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Wednesday, June 26, 2019

Where Are They From? -- Wednesday Cardinal Couple


Since we have spent so much time looking ahead to next school year and all the sports coming up I wanted to take a moment to look back at last season from a different perspective- a geographical perspective.  Louisville brings in athletes from all around the country and several countries around the world, so I did some research to find out where our athletes are from.

As important points of reference, my numbers come from the 12 Louisville womens athletic programs and the 2018-19 season. 

In my messy, indecipherable chart I was able to break down each state (U.S.) and each country where the athletes originate as well as the breakdown of each individual team.  Some of my findings surprised me while others fell right in line with what I expected.

The only state with a representative from each team is Kentucky, which should come as no surprise.  Most of the non-revenue teams are limited on scholarships, meaning many of the student-athletes are paying some or all of their tuition out of pocket.  In-state tuition is way cheaper than heading out of state.  For example, in-state tuition at Louisville is around $11,000 per year while out-of-state tuition would cost over $26,000 per year.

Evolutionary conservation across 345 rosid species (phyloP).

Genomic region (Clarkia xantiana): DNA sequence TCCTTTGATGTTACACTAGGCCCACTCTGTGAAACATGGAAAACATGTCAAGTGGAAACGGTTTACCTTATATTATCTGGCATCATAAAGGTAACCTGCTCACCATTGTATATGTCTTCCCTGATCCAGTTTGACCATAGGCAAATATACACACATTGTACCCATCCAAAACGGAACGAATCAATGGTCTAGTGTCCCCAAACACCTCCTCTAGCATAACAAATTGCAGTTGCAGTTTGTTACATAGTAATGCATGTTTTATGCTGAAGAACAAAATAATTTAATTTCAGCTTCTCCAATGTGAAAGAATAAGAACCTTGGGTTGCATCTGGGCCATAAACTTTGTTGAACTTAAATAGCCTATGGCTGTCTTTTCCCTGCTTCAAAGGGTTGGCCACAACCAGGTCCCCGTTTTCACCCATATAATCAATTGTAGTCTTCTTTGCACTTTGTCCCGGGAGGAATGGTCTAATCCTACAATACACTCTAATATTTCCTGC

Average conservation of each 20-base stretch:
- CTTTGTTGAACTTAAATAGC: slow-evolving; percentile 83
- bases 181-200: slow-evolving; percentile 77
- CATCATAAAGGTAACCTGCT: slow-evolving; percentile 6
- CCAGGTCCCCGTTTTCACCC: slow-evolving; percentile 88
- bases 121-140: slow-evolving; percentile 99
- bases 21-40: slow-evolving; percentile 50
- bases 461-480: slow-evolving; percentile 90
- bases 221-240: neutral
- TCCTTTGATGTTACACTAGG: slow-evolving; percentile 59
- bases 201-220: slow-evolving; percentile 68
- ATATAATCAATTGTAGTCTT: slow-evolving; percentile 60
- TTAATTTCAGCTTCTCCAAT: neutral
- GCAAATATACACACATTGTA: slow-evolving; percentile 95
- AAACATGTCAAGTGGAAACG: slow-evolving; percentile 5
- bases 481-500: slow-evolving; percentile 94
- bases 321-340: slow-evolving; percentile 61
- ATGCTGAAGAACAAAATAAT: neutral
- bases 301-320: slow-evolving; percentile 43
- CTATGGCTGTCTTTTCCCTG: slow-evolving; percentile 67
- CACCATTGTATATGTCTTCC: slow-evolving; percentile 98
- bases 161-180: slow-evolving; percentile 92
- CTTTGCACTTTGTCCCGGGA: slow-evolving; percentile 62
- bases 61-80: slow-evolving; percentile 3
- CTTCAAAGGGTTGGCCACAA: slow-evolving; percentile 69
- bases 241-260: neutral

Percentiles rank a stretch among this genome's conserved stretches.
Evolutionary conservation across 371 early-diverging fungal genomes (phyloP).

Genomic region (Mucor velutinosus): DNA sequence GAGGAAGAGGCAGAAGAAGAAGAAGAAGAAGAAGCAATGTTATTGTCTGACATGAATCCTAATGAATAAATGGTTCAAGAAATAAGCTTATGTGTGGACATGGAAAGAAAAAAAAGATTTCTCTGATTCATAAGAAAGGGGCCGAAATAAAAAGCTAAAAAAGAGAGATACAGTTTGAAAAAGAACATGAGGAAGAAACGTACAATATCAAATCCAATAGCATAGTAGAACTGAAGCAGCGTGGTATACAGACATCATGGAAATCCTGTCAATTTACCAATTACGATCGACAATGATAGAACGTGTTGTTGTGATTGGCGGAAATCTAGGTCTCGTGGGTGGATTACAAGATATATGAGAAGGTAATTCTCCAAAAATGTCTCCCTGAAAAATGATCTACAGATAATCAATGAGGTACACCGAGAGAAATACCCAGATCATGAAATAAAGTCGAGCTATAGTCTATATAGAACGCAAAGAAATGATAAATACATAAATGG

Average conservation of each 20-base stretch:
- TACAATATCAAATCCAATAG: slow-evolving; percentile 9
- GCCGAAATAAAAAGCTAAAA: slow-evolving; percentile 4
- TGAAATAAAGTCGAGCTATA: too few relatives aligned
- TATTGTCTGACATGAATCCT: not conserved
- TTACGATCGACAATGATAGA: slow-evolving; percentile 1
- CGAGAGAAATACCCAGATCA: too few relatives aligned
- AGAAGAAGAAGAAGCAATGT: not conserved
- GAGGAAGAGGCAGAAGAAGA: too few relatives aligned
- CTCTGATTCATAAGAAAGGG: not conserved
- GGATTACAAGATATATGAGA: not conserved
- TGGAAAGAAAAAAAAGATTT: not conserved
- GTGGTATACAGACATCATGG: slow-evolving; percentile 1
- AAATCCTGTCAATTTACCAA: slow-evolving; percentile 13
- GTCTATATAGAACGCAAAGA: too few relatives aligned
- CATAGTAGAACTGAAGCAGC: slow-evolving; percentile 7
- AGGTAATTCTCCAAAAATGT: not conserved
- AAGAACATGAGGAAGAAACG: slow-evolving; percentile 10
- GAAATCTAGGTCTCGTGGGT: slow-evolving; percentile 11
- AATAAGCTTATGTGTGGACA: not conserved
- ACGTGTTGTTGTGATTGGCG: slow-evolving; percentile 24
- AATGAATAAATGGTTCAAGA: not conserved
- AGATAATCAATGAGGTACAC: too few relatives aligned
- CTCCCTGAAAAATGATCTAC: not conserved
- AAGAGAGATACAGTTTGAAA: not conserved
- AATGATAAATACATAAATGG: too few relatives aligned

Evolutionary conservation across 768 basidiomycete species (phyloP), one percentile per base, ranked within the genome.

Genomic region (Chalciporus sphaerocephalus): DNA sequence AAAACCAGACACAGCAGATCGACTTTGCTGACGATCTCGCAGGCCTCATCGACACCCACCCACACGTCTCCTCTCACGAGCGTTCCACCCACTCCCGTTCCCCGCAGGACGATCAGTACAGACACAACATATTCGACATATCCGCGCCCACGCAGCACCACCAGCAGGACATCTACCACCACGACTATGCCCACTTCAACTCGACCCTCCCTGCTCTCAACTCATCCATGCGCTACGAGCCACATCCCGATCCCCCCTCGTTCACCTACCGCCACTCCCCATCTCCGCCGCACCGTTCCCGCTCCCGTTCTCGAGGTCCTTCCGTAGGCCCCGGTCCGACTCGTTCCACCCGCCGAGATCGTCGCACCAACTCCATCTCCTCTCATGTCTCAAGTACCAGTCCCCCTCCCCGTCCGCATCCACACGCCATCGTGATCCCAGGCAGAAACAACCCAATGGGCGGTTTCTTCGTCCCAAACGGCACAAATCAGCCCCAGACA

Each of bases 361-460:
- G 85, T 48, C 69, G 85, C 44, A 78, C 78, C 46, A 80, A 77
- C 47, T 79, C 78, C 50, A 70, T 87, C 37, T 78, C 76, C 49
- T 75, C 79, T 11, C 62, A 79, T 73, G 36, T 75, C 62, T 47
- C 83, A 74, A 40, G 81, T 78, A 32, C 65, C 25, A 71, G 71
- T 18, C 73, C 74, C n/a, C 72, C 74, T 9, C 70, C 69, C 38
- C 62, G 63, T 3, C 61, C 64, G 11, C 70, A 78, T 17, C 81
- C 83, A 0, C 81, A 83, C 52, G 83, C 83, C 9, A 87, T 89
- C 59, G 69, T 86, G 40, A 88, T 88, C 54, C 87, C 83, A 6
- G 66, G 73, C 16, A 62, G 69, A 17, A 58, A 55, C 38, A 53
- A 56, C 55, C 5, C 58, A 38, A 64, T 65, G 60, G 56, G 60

Kentucky is home to 54 of the student-athletes that we saw last season.  Track and field led the way with 12 representatives while lacrosse and tennis (Again, a reminder -- all sports discussed in today’s article are women’s sports) each had one representative.

Indiana was next in line with 20 student-athletes calling that state home.  Softball and track and field combine for half of that with each team hosting five players from the Hoosier State.  Basketball and rowing each have one person from Indiana.

Other states in the double-digits with student-athletes include Florida (14), Ohio (14), California (12), Pennsylvania (11), Virginia (11) and Maryland (10).  The other states contributing student-athletes include Alabama (2), Colorado (4), Delaware (2), Georgia (9), Hawaii (2), Illinois (4), Louisiana (2), Massachusetts (2), Michigan (7), Missouri (1), New Jersey (5), New York (6), New Hampshire (1), North Carolina (7), Oregon (1), South Carolina (2), Tennessee (4), Texas (5), Washington (3) and Wisconsin (6).